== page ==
Here’s one more unknown location from the City of Portland Archives. Photographed in 1967, it’s a pretty house and would look right at home in Eastmoreland or Alameda. Can this be pinpointed? Good luck.
It’s the Invancie house for sure. I grew up 2 blocks away and went to school with with his kids. In weather like this, they would sometimes douse the driveway in water to make an ice slide. Not the kind of thing a public official would do these days. Also, I’ve never heard of “Dolph Park.” We always thought we were living in Irvington.
According to the Irvington Association website the Eastern boundary of Irvington is 26th. Very close to this house but not quite. I believe the city officially lists the area where this house is at 27th as Grant Park neighborhood though I always knew it as Dolph Park because of the street sign toppers that say this.
1967 is the same year the owner of the house passed away and her estate filed in Multnomah County Probate Court. She had been a residence of Portland since 1915 and her family lived in the house for over 25 years. The Oregonian, 5/11/1967, Page 13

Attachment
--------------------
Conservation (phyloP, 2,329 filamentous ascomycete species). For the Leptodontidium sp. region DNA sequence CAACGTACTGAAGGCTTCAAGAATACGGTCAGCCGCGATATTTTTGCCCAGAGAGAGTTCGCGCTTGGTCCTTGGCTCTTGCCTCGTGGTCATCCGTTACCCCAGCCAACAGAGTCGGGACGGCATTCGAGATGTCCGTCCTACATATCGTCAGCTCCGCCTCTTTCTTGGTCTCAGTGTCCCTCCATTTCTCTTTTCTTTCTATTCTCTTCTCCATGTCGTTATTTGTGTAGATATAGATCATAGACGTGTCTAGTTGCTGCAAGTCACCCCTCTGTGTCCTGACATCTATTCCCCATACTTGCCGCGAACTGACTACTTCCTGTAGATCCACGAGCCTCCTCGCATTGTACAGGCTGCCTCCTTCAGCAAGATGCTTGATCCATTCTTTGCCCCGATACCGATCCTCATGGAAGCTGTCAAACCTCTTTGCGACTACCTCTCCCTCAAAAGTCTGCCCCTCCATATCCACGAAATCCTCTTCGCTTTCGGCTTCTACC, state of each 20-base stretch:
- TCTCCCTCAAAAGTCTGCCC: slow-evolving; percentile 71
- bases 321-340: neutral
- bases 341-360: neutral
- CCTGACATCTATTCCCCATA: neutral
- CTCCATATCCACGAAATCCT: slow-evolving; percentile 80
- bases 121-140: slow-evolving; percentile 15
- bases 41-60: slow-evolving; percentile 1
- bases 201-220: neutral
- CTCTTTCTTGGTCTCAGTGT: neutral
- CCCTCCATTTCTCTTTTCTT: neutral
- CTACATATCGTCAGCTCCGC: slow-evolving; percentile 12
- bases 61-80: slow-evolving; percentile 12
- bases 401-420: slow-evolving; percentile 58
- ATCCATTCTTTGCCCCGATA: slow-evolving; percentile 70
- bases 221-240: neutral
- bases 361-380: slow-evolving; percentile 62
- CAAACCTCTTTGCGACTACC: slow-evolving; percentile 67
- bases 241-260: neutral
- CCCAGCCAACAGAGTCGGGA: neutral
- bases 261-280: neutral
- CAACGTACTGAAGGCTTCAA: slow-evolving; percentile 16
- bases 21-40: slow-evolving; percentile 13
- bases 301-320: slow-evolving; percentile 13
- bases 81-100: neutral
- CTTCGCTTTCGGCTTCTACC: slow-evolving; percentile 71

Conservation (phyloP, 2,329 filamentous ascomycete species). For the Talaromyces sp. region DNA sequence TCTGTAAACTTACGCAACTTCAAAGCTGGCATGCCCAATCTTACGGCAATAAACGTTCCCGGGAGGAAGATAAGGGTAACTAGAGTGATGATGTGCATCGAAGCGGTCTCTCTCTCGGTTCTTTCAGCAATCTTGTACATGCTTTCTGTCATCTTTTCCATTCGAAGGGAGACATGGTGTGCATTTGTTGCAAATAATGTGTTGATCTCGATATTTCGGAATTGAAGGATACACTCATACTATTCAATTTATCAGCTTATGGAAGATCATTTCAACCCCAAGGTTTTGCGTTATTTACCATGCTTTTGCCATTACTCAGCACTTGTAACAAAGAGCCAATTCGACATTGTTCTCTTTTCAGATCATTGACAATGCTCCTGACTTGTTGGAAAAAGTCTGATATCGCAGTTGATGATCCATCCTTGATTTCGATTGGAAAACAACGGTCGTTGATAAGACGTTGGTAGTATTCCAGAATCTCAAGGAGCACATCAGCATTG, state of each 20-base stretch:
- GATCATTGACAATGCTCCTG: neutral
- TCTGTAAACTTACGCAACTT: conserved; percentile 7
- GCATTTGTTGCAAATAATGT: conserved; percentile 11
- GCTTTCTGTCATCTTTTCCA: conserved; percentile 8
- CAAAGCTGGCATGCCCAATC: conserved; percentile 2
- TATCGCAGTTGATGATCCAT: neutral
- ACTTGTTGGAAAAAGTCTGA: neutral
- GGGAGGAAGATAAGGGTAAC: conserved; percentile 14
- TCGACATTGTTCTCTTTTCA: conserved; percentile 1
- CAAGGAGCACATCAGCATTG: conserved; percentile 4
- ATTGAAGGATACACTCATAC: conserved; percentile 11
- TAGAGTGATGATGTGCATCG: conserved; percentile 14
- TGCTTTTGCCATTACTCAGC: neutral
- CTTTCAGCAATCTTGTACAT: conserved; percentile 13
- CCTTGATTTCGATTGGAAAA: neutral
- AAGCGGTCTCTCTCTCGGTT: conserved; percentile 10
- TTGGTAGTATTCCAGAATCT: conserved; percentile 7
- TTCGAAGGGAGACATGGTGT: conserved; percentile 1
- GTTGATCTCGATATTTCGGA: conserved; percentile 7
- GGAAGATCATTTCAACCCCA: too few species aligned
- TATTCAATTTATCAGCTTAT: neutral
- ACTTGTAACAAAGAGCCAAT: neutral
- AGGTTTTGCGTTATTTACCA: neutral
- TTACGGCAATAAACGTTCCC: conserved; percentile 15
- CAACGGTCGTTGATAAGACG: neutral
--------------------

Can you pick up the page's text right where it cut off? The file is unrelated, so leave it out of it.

Oregonian Aug 17, 1975 Northwest Magazine by S.G. Radhuber: “The garden was well enough known in the gardening circles to attract the attention of Paramount Studios, which was looking for an Italian garden of a ’30s vintage in which to shoot the wedding scene of ‘The Godfather’. Camera crews visited the garden more than once to discuss the layout of the scene, but at the last minute Paramount decided to shoot the entire film in the East. Mrs. Ivancie was relieved, since she did not want all the fuss of a mob of actors and studio hands wandering around her house and garden. The commissioner was, I think mildly disappointed. I took the liberty of chiding him for missing the political axion to emerge from the incident: No politician should let a movie company film a Mafia movie in his backyard.” (Mayor 1981-85)